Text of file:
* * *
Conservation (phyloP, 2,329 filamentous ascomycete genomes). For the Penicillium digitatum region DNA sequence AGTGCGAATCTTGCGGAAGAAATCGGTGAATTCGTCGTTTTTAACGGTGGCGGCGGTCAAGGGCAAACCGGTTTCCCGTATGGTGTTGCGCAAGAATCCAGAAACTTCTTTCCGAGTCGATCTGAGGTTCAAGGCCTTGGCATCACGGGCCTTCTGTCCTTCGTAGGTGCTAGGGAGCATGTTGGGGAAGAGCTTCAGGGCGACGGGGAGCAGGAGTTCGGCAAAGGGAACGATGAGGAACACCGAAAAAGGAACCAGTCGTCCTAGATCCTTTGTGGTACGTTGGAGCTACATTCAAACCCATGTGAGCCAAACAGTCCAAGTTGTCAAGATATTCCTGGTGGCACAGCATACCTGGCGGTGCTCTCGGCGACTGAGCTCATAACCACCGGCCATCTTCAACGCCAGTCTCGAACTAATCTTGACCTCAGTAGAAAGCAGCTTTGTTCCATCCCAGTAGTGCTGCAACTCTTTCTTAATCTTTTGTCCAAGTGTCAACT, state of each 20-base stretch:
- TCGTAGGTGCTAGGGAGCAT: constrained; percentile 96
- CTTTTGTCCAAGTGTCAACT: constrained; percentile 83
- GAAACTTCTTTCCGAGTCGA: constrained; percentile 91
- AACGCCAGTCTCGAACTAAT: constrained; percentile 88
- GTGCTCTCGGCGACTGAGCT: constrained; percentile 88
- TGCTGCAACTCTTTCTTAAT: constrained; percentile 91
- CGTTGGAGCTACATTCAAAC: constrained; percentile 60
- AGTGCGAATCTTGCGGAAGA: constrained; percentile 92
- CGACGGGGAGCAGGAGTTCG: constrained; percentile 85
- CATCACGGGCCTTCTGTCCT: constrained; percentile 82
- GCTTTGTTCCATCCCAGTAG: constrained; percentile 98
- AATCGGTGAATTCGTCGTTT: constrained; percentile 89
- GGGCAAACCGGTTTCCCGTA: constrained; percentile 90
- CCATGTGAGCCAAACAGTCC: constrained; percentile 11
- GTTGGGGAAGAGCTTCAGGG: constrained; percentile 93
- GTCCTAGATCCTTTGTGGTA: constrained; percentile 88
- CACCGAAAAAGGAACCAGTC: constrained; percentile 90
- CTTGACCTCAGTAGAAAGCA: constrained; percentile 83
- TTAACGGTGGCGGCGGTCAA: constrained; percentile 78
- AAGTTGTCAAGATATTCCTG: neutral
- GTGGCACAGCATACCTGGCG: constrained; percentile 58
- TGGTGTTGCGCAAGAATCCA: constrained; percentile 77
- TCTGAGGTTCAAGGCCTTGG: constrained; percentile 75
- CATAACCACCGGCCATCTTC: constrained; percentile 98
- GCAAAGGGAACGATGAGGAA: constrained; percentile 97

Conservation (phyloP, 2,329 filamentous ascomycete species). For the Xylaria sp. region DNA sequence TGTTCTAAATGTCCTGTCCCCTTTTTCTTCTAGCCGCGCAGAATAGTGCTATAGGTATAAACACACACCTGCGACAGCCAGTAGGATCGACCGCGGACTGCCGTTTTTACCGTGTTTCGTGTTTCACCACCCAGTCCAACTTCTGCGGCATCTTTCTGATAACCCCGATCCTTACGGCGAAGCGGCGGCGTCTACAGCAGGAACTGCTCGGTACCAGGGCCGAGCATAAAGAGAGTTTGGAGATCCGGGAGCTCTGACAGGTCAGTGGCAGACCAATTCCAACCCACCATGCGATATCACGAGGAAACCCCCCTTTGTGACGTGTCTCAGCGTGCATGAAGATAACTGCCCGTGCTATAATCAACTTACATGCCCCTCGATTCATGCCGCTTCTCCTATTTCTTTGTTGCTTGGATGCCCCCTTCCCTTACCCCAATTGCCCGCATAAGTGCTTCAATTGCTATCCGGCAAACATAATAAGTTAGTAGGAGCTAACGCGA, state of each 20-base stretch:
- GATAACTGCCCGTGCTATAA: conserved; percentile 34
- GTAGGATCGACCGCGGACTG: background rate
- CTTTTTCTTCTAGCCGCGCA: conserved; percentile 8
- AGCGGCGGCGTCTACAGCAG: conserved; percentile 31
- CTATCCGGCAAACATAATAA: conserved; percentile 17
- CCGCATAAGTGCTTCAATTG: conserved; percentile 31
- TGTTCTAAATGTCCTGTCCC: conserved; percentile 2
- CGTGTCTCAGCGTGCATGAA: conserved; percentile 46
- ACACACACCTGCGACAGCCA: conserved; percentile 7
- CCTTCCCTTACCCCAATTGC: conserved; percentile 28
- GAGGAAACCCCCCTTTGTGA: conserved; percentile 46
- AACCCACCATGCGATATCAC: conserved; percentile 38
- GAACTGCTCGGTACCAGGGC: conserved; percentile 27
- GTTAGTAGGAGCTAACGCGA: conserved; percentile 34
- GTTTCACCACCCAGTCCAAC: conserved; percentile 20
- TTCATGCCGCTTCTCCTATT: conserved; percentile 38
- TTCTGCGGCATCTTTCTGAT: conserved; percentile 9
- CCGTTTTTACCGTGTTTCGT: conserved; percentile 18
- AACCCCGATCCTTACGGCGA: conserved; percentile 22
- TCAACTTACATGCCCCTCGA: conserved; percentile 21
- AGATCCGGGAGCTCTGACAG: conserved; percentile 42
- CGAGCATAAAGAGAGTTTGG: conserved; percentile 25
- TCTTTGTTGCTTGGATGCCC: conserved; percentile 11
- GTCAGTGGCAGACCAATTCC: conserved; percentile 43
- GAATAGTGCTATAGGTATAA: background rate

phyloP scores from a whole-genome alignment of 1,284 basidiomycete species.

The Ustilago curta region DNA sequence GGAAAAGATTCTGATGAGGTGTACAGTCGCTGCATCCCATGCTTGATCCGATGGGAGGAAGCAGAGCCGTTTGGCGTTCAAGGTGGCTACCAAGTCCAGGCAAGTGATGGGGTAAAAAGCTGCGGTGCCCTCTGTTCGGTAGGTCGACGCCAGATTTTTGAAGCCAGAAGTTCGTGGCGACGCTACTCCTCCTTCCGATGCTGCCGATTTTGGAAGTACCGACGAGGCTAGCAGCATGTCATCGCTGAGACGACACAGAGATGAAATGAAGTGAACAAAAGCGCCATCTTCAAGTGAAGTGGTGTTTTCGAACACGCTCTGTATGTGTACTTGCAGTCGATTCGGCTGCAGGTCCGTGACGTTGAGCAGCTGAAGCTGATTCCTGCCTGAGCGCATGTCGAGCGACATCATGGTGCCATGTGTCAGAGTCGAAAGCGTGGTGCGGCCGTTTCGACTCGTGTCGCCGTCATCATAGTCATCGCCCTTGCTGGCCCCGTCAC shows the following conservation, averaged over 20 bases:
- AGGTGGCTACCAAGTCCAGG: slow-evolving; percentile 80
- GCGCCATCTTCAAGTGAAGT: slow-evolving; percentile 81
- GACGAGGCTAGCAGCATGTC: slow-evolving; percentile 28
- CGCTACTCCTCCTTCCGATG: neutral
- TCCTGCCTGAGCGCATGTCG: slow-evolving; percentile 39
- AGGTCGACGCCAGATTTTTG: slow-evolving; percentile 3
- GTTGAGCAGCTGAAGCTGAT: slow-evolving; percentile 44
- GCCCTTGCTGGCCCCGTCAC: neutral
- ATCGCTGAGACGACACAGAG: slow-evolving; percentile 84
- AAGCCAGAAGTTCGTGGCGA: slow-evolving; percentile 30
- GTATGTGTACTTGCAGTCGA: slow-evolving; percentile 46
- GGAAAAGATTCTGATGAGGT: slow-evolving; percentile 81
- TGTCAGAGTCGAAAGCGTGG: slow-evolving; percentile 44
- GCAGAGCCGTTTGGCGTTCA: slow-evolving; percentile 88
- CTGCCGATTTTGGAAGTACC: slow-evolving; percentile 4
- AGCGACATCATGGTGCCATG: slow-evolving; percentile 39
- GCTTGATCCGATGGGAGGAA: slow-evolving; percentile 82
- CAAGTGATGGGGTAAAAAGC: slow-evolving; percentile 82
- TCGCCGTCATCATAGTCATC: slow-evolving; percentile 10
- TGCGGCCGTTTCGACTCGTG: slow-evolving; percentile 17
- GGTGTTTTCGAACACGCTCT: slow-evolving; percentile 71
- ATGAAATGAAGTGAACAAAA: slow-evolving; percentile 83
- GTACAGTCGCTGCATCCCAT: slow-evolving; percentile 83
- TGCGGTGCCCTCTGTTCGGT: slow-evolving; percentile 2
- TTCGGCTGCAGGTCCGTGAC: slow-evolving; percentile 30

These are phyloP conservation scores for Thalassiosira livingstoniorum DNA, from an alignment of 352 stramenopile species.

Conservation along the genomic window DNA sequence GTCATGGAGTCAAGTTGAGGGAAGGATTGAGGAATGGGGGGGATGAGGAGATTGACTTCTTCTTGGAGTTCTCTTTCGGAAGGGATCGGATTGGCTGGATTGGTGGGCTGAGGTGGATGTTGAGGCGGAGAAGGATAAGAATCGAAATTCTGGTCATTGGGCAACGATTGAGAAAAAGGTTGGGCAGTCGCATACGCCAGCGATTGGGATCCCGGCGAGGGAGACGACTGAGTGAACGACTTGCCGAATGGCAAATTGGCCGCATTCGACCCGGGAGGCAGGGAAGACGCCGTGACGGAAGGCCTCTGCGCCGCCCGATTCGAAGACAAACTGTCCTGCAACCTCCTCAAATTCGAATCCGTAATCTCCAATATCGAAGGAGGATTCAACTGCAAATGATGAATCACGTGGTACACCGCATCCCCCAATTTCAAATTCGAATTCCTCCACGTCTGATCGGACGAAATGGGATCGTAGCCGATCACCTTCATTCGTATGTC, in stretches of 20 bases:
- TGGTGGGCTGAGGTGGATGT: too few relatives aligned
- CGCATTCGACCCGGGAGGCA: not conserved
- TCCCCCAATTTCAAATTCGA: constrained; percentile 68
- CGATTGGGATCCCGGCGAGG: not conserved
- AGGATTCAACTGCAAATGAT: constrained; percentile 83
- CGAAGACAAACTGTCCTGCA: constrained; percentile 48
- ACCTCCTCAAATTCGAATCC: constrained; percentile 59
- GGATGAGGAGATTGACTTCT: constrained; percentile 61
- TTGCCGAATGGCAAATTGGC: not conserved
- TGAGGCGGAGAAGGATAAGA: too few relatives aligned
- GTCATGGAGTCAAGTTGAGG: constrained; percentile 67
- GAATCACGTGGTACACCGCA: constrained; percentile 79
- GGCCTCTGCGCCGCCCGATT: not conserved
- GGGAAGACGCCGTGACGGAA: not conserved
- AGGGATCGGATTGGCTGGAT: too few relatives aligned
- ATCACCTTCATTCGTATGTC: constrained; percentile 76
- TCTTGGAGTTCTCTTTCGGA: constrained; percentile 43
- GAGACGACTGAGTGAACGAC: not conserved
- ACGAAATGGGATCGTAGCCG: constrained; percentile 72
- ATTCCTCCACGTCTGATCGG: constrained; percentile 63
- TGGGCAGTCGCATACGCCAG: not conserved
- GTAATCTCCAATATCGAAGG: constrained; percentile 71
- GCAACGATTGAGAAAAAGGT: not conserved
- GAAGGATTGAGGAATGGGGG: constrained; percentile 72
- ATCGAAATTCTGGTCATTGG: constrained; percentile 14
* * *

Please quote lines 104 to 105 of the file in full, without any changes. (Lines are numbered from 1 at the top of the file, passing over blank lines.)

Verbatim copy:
- GCAACGATTGAGAAAAAGGT: not conserved
- GAAGGATTGAGGAATGGGGG: constrained; percentile 72